Chicken seems to be the meat of choice for a lot of people. It’s light, compared to beef, it pleases most people, and it makes the best damn soup. Most of the time you get chicken meat with the bones and skin already removed, especially if it’s chicken breast.
Sometimes though, you buy a whole chicken, or skin-on chicken. And in those cases you can sometimes find yellow-skinned chicken. At times the fat and meat are yellow tinted too. Why is chicken skin yellow ? We’re talking about the overall skin, and the skin on the knee and leg of the chicken.
Why is chicken skin yellow ?
Chicken skin can be yellow because of two important factors, its genetic makeup and the food it gets every day. Chickens that have genes from the grey jungle fowl will always have a yellowish tinge to their skin and sometimes the flesh itself.
And chickens fed with corn, marigold, paprika, and similar carotene-heavy foods will eventually bring that pigment into their skin.
One thing is for certain: yellow skin is not a bad sign for chicken meat, as long as it does not smell like rotting meat or too much blood. Now let’s take a closer look at those two factors that decide whether a chicken will end up with a yellow tinge on its skin.
1. Chicken feed may contain corn and grass
The biggest factor is the food the chicken gets everyday. Many chickens are fed a diet made up of corn, fishmeal, and grains. This gives them plenty of protein, carbohydrates, fiber, and minerals so they can grow healthy and lay healthy eggs.
One effect of corn, aside from fattening the chickens, is to bring a yellow pigment into the egg yolk. The yellower the yolk, the better the egg is perceived by customers. Some even add in a bit of paprika to get their yolks closer to an orange color.
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Back to the skin, a corn-heavy diet can impact the color of the chicken skin, and even the flesh a bit. The more corn a chicken will eat, the more likely it is to have a yellow skin. Chickens fed exclusively corn (or mostly corn) have the most yellow skin.
You should usually find a label on the chicken meat packet, stating whether this was a corn-fed chicken or not. The yellow tinge can even affect the fat, making it look an unsettling shade of yellow. If the skin on your chicken has a distinct yellow color, don’t worry about it. It will fry or roast just the same as any other chicken.
Why chicken are fed corn
As for why the chicken is fed corn, it has to do with what consumers expect and practicality. We’ll get to consumer expectations later in this post, first we’ll cover why corn is convenient.
The corn industry, at least in America, is subsidized by the government. This makes it very cheap for farmers who want to feed their livestock, chickens included. Chickens usually get the corn kernels, while cattle get the stalks and husks. So, it’s cheap to feed and it gets the job done. Now let’s take a look at the second reason your chicken may have yellow skin.
2. Genes from the grey junglefowl
All chickens are descended from junglefowl. Yes, wild chickens are a real thing and there are several distinct varieties that most chickens can trace their heritage from. Two are the most prominent, like the red junglefowl, native to Southeast Asia, and the grey junglefowl, native to India specifically.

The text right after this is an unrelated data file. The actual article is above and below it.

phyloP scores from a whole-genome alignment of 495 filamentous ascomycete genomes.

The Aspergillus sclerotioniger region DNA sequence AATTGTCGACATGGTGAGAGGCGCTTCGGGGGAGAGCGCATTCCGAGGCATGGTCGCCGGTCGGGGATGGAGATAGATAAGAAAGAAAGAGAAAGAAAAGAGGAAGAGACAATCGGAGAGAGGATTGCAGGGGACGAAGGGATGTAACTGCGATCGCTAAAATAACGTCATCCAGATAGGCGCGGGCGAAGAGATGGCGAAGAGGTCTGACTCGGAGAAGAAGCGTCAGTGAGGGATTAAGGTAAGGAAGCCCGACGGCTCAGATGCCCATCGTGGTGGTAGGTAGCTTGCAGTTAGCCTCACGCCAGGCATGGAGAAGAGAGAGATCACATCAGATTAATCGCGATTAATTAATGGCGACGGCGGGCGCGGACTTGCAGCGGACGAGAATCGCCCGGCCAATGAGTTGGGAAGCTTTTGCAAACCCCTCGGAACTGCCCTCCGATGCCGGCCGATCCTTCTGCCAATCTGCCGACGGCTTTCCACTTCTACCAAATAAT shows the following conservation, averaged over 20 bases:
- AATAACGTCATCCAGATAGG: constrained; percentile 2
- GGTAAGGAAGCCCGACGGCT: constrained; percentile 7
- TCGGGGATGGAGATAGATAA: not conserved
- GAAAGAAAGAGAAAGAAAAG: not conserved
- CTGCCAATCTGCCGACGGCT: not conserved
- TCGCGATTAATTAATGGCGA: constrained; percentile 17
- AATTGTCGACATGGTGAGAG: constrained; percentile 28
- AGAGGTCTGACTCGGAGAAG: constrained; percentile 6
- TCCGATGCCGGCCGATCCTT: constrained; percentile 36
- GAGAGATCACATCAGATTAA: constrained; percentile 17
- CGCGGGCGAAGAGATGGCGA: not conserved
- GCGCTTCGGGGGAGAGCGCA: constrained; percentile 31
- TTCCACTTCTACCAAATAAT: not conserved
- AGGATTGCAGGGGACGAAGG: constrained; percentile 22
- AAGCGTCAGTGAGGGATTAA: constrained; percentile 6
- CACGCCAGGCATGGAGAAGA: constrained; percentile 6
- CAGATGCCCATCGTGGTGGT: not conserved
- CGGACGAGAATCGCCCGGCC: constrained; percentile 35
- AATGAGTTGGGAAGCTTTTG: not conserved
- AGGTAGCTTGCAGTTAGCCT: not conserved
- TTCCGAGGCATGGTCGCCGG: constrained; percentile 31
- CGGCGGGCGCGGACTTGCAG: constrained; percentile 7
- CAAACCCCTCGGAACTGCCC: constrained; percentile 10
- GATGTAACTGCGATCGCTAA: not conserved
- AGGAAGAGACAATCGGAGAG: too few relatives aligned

These two birds make up most of the genetic history of the current chicken population. And the grey junglefowl is distinctly yellow under all those feathers, especially on the legs.
Each breed of chicken currently available has more or less of the grey gene. Those who do have this fowl as an ancestor will have a higher chance of developing a yellow skin.
Couple this with a diet with plenty of corn, and you get an especially yellow skinned chicken. You won’t notice the color under the feathers, but when the chicken is slaughtered, it is clearly noticeable.
Farm-raised, healthy chickens had a yellow tinge to their skin
Now we come to consumer expectations. Back in the day chickens were farm animals that roamed the farmstead and ate whatever they could find. Corn, grass, insects, worms, what have you. This was a chicken that had plenty of exercises and saw the sun and the sky. And it was always yellow-tinged.
Now, whether this was true or not, we’re not completely sure. It’s true that farm-raised chickens do tend to have a yellowish skin, but it’s also true that they’re not slaughtered as young as they are on a commercial farm.
But people associate a yellow skinned chicken with a farm, good feed, and exercise for the chickens. Not everyone does, but enough people do that the thought still exists. You may be wondering why doesn’t everyone just feed their chicken corn all the time, then.
Well, it has a lot to do with what each producer deems worth the hassle. In truth corn feed is fairly cheap, but more importantly it fattens the chickens fast. They grow faster, and arguably better from a consumer standpoint. Not all producers are alright with that idea, and not all corn is cheap.
Yellow skin on the knees can be easily removed
We’ve discussed all that yellow skin without touching on a specific issue: yellow skin-on chicken legs or knees, despite the skin being white. This happens sometimes, as the slaughterhouse doesn’t always cut the chicken exactly perfectly. So sometimes bits of the knee are left towards the end of the chicken drums.
That yellow skin can easily be stripped off with your fingers. Underneath that layer, the skin should be about the same color as the rest of the chicken. Usually, if you notice yellow skin on the knees you may also find some leftover small feathers so be sure to strip those too.
And that’s pretty much it about yellow skins on chickens. It’s not all chickens, and even when you find it it’s not harmful. SO don’t worry about it and prep your meal as usual.